Every week or so, I take all the little scribbles I accumulate in various apps and on strange, half-forgotten scraps of paper and I file them in their proper place in my system; a process I call my notebook démêler (h/t to the Cajuns of my wife’s homeland for the term, which is a fantastic way of saying “de-messification”). Today I was doing all this de-messificaiton and I noticed my list of books to read was kind of outdated (new books to add, books I’ve read to remove). Anyway, my point is that in the ten minutes it took me to update the list, I somehow managed to buy yet another book of poetry. Typical.

Also: to all the publishers who are thoughtful enough to include a page that helps you set the text size correctly on your e-reader so the poem line breaks are shown correctly, thank you, thank you, thank you. And thank you for publishing poets.


What prophecy actually is is not that you actually know that the bomb will fall in 1942. It’s that you know and feel something that somebody knows and feels in a hundred years. And maybe articulate it in a hint — a concrete way that they can pick up on in a hundred years.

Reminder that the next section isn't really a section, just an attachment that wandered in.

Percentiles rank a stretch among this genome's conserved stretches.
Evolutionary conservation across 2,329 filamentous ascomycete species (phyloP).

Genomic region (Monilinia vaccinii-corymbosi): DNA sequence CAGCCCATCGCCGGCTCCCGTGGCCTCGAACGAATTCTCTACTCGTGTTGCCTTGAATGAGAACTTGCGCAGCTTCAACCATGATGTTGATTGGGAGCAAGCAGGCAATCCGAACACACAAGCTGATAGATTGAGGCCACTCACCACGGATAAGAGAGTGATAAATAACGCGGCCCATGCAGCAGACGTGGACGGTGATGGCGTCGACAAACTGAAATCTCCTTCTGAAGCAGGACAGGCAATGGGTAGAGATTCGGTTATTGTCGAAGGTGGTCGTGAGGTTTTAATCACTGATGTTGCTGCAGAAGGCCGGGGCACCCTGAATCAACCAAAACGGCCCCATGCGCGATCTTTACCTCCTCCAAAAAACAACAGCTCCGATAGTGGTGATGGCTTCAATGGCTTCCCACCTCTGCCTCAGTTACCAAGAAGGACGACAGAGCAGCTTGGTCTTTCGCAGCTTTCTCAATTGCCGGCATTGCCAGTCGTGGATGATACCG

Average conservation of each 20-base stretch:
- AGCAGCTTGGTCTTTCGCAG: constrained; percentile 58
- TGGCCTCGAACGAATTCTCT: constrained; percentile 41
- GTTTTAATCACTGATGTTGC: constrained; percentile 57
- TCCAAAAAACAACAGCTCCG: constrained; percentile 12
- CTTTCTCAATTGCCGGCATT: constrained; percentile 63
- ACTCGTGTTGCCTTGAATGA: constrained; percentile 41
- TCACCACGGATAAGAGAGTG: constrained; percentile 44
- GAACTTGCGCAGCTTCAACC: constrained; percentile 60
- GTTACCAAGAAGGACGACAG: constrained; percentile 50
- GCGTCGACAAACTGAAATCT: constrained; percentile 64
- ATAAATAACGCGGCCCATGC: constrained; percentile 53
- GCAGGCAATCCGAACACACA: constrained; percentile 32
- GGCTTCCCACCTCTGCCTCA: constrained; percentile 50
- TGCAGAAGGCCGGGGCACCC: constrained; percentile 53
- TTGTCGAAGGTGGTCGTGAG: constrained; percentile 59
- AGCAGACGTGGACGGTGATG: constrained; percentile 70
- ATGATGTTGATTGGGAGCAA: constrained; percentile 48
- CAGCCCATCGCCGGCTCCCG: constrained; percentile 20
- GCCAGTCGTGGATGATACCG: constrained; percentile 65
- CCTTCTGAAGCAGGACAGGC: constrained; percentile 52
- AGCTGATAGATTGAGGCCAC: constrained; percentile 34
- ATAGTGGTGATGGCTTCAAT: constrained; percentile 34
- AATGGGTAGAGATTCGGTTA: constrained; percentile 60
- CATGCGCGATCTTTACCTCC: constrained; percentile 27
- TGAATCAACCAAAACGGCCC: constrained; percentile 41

– Allen Ginsberg, Paris Review, “The Art of Poetry No. 8”

Still I Rise: Maya Angelou

The great Maya Angelou, spinning hope and wisdom and anger and love, always a difficult balance to achieve, but damn, Dr. Angelou, you make it look so easy:

You may write me down in history
With your bitter, twisted lies,
You may trod me in the very dirt
But still, like dust, I’ll rise.

– via Kottke.org

The Power of Process


I’ve always admired poets, who manage to express so much under the significant constraints imposed by language. The selection of constraints has a great deal to do with a poet’s process, and Solmaz Sharif, evidently not content at the typical array of linguistic constraints, composed the poetry in Look around the U.S. Department of Defense Dictionary of Military and Associated Terms. The result of his process is a powerful commentary on war, conflict, and language.

– via Hyperallergic

The World as I See It

I can’t help it: I watch the world, I read the news, I let all these urgent messages crash through my head. I imagine among them I hear the noise of voices straining to outshout each other’s prayers. I ignore it all, like a disgusted god like a regretful creator, totally over what he has made. …

Salt on Wound

Salt on wound

And water on mud

We are only memories

On the run across time

– Fadwa Suleiman, “Genesis” translated from the Arabic by Marilyn Hacker, A Public Space No. 24, 2016.